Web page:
Properties of composite systems and composite types
When choosing a composite system, material characteristics such as handling, sculptability, and viscosities affect the final restorative outcome, dictate specific manipulation techniques required, and influence delivery format.Among others, time from delivery to contouring and brushing, fracture and wear resistance, and polymerization shrinkage rates are important aspects of composite systems to consider before undertaking direct restorative procedures.With new state-of-the-art composites, however, colour stability is less of a concern, since nearly all systems demonstrate predictable and balanced colour stability throughout treatment and post-procedure.
In the past five years, dental professionals have witnessed major improvements in composite materials in terms of their particle sizes.Micro- and nano-hybrids produce enhanced luster and polish, while microfills remain unmatched for polishing ease and longevity when exposed to varying degrees of pH levels (i.e., low pH, high acidity, and brushing). Although polishability is not critical to composite selection, it is important.
As operators, dentists and technicians control a limited number of material characteristics and final restorative outcomes.With the ability to control only environmental aspects, finishing and polishing, manipulation, and proper polymerization, there is very little dentists can do to ensure the predictability of resins.Also, today’s resins demonstrate a range of 0.9% to 1.5% volumetric shrinkage, which supports esthetically pleasing results without pulling away and disrupting the hydrodynamics of the tubuli.7 This low shrinkage rate reduces the likelihood of postoperative sensitivity, marginal leakage, and creates better margins in restorations.
When building the incisal edge, Class IV incisal build-ups, and restoring worn dentition, composites that withstand the rigors of occlusion and mastication are required.The composite material must resist the abrasion that occurs from bruxing tendencies and brushing.9 Therefore, wear resistance is a necessary characteristic of direct composites in order for restorations to maintain surface texture and anatomy (Figs 3a & 3b).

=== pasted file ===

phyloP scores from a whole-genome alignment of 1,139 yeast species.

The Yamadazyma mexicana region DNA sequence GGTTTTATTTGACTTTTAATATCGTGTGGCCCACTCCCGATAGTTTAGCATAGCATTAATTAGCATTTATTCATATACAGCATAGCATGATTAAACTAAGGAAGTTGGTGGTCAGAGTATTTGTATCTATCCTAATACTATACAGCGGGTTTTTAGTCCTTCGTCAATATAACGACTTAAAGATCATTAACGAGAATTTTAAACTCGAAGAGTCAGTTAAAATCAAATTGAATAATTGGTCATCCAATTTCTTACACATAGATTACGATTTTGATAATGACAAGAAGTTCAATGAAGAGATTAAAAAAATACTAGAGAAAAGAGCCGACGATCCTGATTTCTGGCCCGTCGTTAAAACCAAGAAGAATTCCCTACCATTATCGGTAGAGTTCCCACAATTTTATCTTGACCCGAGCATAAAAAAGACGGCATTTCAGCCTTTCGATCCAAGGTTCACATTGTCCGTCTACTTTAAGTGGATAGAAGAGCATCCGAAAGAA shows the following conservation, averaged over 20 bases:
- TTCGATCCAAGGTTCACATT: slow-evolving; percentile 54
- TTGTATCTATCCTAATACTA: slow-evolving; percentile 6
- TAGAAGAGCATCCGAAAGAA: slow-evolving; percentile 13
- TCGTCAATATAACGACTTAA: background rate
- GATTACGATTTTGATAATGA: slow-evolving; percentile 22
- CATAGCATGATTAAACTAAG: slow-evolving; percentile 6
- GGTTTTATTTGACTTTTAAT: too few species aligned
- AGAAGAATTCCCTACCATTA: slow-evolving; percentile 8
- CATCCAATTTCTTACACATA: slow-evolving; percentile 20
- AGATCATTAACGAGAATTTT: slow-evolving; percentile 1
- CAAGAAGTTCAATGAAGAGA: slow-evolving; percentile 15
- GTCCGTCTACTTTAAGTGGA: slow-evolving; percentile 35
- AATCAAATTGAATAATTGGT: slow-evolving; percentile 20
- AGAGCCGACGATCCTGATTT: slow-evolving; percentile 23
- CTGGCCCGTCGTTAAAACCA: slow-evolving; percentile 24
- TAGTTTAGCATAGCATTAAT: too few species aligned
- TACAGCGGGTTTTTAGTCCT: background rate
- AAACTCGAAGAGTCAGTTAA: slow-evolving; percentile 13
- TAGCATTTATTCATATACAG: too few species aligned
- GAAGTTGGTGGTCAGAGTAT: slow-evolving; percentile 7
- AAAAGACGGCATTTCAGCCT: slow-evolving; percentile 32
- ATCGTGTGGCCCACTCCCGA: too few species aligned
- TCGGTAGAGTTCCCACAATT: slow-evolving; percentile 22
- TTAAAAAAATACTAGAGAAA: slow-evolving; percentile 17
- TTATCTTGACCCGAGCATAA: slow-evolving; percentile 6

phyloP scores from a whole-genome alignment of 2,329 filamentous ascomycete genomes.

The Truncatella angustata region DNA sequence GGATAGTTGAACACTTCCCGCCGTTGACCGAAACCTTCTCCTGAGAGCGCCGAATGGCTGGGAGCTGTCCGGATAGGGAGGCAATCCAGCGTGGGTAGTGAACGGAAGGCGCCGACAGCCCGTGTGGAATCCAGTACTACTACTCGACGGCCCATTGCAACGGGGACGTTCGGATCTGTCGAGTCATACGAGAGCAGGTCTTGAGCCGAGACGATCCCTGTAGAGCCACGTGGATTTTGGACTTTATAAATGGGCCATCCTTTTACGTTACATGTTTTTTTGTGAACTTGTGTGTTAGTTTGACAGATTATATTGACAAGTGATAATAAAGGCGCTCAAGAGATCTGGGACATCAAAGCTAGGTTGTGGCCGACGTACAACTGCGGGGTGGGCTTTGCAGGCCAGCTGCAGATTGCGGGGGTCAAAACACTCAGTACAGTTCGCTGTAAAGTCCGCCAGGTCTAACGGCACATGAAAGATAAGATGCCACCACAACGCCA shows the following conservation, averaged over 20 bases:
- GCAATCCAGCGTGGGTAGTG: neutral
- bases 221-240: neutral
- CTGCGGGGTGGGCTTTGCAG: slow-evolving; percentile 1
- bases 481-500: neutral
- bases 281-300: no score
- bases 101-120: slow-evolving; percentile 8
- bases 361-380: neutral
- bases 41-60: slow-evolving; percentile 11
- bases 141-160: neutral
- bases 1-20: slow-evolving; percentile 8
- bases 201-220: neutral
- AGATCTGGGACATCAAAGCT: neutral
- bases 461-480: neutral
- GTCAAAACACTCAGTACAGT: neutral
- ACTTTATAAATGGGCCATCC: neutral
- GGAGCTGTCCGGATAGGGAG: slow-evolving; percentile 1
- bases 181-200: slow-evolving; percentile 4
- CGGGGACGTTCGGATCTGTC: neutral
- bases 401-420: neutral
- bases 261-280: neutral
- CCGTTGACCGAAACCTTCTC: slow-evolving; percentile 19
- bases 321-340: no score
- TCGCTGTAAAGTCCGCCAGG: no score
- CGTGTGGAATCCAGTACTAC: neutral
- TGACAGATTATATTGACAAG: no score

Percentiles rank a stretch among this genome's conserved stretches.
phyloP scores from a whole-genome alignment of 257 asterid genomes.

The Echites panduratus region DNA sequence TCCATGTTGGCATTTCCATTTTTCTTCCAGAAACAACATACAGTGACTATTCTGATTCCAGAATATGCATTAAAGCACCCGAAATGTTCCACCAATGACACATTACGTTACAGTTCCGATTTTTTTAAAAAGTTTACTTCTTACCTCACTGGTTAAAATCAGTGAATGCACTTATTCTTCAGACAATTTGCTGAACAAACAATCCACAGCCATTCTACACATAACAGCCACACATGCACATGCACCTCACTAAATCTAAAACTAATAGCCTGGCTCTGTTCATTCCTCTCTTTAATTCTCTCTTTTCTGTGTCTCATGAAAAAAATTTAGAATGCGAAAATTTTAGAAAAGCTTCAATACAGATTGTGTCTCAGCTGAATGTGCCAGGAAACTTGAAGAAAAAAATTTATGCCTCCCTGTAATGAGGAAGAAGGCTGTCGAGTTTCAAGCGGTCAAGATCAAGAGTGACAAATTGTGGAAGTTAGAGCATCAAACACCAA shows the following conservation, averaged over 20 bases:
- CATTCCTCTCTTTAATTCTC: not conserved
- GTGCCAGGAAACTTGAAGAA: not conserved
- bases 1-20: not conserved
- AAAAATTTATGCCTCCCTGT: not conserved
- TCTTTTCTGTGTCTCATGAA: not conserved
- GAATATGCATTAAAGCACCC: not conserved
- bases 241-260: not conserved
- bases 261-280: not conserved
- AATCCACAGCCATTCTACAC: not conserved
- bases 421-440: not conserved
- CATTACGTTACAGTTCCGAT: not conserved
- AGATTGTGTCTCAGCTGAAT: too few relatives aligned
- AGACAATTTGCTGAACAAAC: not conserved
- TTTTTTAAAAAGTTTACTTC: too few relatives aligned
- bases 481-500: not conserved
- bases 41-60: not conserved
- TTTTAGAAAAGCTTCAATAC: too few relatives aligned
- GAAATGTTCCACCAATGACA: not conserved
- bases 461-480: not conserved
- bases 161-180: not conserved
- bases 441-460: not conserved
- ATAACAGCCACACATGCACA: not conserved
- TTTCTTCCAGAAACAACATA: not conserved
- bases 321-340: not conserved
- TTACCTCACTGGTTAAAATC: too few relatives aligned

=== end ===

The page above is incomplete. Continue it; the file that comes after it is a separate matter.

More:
Fig 3a & 3b Wear and fracture resistance are necessary characteristics of direct composites in stress-bearing areas.
Composite resins must also provide high polishability to mimic the gloss of natural enamel.10 Although composite restorations may exhibit a great final polish when the patient leaves the office, they should sustain that gloss over time.
Although most of today’s composites demonstrate excellent colour stability, other factors contribute to the lifespan of a direct restoration’s color.11 Polymerization and polishing can affect colour stability, as can a patient’s dietary and other habits.Typically, however, 10 to 20 years of colour stability can be expected with current composite systems.
Available composite materials vary based on filler particle size and shape, and there are many options from which to choose. Although each encompasses different characteristics, material selection will be determined based on the area in which the restoration is planned and the specifics of the case.
Microfills, conventional or reinforced, provide high sculptability and excellent wear resistance.With these composites, dentists can expect high polishability and very good color stability that typically lasts more than 20 years.Fracture toughness, however, is lower than with some other materials, and microfills should not be used over the incisal edge or to build up the incisal edge, as it will eventually break.13 Reinforced microfills do provide higher fracture resistance and, depending on the case, may be used in high stress-bearing areas.
Unlike microfills, a key benefit of hybrid composites is fracture toughness or resistance.Color stability is considered very good and sculptability is fair, depending on the specific system used.Wear resistance and polishability of hybrids, however, are not as good as other materials because hybrids present an average of larger particles, which are responsible for pitting of the finished surface, and they tend to be harder to polish than microfill materials.
Micro-Hybrids and Nano-Hybrids
Micro-hybrids are hybrids with a greater content of submicron particles. They demonstrate improved handling and polishability compared to conventional hybrids.Nano-hybrids are the state-of-the-art in the hybrid category and combine fracture toughness, sculptability, improved wear resistance, and color stability. Although the increased content of nano-particles does, in fact, produce a better polish, microfills still remain unchallenged with respect to long-term gloss.
Although there are few nano-filled products available, particle size and shape are the most important characteristics of these composites, as a configuration with spherical particles ultimately enables the best polishability. 13 Due to their smaller particle size, nano-fills exhibit very good fracture and wear resistance, along with good sculptability.These composites also demonstrate color stability.
It is important to remember that not all systems exhibit the same properties and that there is no truly perfect material.12 Ultimately, it is up to the dentist to maximize the best properties in each system and manipulate them to create the comprehensive, customized shades that suit the restoration.